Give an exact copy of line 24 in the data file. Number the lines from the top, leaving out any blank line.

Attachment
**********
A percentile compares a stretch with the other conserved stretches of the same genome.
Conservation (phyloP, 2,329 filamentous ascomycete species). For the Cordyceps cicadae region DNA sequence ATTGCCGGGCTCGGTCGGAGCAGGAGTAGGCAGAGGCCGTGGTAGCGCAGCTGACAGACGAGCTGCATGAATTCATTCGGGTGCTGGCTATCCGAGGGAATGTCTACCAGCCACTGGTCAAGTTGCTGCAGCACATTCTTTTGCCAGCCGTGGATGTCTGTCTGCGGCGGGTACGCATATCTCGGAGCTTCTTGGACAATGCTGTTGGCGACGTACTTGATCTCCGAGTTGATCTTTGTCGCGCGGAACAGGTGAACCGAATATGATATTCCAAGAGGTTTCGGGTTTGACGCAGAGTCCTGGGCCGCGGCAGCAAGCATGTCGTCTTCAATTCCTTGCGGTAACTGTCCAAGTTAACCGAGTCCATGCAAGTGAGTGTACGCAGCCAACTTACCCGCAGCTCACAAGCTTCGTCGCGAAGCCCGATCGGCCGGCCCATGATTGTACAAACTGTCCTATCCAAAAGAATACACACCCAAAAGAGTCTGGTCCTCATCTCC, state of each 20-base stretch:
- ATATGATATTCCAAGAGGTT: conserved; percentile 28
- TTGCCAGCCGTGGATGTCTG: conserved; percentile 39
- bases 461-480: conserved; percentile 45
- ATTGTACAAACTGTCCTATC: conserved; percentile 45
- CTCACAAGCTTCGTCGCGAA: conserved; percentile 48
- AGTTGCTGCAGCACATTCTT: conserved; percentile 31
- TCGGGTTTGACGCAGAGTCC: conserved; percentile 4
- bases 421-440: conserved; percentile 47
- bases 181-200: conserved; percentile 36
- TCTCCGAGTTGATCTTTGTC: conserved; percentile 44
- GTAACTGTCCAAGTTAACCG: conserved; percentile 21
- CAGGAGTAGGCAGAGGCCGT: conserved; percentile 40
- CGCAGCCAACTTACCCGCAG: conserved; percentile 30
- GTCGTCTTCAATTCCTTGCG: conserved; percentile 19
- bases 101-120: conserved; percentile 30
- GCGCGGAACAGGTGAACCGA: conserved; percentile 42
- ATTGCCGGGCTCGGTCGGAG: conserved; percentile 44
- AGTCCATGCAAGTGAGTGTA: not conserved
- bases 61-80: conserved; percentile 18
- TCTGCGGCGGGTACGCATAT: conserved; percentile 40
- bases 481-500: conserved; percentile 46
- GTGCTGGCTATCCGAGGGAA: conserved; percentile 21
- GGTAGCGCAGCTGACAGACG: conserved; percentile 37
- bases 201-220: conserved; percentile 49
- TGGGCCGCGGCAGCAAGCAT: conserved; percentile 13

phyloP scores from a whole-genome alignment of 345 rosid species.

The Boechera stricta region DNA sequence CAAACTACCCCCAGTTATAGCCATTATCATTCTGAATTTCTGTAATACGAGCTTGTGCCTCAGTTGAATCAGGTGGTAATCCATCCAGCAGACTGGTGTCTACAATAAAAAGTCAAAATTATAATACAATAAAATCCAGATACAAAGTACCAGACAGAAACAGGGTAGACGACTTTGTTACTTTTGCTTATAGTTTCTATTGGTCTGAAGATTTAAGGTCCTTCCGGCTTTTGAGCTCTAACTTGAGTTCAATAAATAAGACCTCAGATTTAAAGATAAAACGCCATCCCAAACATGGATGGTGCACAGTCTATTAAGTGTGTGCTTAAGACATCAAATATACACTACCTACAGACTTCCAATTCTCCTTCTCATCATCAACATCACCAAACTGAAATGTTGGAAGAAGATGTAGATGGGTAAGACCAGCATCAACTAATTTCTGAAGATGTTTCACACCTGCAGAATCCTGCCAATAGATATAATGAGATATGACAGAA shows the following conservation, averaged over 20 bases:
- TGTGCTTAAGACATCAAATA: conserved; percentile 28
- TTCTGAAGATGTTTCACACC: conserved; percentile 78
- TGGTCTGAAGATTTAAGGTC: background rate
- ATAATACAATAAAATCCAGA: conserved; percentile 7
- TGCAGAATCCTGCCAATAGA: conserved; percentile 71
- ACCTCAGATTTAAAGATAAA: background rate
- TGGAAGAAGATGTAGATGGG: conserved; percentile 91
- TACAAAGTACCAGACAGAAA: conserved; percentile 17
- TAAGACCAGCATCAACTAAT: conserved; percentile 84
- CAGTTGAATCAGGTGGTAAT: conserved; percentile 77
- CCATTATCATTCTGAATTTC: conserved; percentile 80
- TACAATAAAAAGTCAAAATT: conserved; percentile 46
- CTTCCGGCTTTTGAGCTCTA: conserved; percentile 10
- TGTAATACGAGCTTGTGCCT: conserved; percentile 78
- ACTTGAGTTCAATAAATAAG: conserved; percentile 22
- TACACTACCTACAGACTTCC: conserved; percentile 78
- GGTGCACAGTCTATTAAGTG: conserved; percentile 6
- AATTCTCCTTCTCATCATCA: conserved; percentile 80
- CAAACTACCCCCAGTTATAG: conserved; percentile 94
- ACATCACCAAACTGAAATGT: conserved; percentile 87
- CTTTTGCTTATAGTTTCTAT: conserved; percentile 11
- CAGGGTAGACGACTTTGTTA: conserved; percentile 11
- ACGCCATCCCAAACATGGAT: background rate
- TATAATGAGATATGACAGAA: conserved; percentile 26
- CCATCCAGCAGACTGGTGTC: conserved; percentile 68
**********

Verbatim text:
- GTGCTGGCTATCCGAGGGAA: conserved; percentile 21